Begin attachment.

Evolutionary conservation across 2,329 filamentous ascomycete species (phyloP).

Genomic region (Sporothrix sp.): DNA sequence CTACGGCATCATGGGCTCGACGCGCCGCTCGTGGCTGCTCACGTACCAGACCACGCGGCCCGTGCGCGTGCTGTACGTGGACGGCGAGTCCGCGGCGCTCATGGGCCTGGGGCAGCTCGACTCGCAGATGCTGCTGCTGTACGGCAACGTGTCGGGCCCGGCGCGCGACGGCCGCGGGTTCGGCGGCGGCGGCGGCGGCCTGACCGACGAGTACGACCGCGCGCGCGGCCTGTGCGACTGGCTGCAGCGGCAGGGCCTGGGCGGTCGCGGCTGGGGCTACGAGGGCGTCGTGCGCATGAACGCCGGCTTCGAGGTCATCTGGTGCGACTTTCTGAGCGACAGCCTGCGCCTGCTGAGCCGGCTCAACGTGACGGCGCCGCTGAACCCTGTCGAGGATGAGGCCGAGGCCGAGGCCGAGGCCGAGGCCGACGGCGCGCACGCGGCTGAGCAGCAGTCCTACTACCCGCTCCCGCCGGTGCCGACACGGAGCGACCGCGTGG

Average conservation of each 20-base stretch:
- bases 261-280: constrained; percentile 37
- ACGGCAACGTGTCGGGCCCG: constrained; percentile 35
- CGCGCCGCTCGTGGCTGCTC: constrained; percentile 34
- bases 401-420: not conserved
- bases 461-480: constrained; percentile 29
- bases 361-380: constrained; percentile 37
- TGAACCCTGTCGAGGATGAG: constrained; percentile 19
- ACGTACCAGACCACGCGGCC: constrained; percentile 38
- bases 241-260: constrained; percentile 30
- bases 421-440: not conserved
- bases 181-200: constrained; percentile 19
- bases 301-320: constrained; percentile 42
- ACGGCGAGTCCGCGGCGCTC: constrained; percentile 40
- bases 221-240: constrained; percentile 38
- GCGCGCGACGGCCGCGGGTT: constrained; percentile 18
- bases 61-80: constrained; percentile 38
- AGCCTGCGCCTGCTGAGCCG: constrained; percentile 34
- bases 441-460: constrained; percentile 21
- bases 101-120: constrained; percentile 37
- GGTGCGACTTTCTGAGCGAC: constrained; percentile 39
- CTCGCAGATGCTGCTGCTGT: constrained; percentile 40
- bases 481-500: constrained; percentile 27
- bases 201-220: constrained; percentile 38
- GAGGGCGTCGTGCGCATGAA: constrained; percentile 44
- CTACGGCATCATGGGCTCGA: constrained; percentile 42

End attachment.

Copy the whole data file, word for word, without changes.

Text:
Evolutionary conservation across 2,329 filamentous ascomycete species (phyloP).

Genomic region (Sporothrix sp.): DNA sequence CTACGGCATCATGGGCTCGACGCGCCGCTCGTGGCTGCTCACGTACCAGACCACGCGGCCCGTGCGCGTGCTGTACGTGGACGGCGAGTCCGCGGCGCTCATGGGCCTGGGGCAGCTCGACTCGCAGATGCTGCTGCTGTACGGCAACGTGTCGGGCCCGGCGCGCGACGGCCGCGGGTTCGGCGGCGGCGGCGGCGGCCTGACCGACGAGTACGACCGCGCGCGCGGCCTGTGCGACTGGCTGCAGCGGCAGGGCCTGGGCGGTCGCGGCTGGGGCTACGAGGGCGTCGTGCGCATGAACGCCGGCTTCGAGGTCATCTGGTGCGACTTTCTGAGCGACAGCCTGCGCCTGCTGAGCCGGCTCAACGTGACGGCGCCGCTGAACCCTGTCGAGGATGAGGCCGAGGCCGAGGCCGAGGCCGAGGCCGACGGCGCGCACGCGGCTGAGCAGCAGTCCTACTACCCGCTCCCGCCGGTGCCGACACGGAGCGACCGCGTGG

Average conservation of each 20-base stretch:
- bases 261-280: constrained; percentile 37
- ACGGCAACGTGTCGGGCCCG: constrained; percentile 35
- CGCGCCGCTCGTGGCTGCTC: constrained; percentile 34
- bases 401-420: not conserved
- bases 461-480: constrained; percentile 29
- bases 361-380: constrained; percentile 37
- TGAACCCTGTCGAGGATGAG: constrained; percentile 19
- ACGTACCAGACCACGCGGCC: constrained; percentile 38
- bases 241-260: constrained; percentile 30
- bases 421-440: not conserved
- bases 181-200: constrained; percentile 19
- bases 301-320: constrained; percentile 42
- ACGGCGAGTCCGCGGCGCTC: constrained; percentile 40
- bases 221-240: constrained; percentile 38
- GCGCGCGACGGCCGCGGGTT: constrained; percentile 18
- bases 61-80: constrained; percentile 38
- AGCCTGCGCCTGCTGAGCCG: constrained; percentile 34
- bases 441-460: constrained; percentile 21
- bases 101-120: constrained; percentile 37
- GGTGCGACTTTCTGAGCGAC: constrained; percentile 39
- CTCGCAGATGCTGCTGCTGT: constrained; percentile 40
- bases 481-500: constrained; percentile 27
- bases 201-220: constrained; percentile 38
- GAGGGCGTCGTGCGCATGAA: constrained; percentile 44
- CTACGGCATCATGGGCTCGA: constrained; percentile 42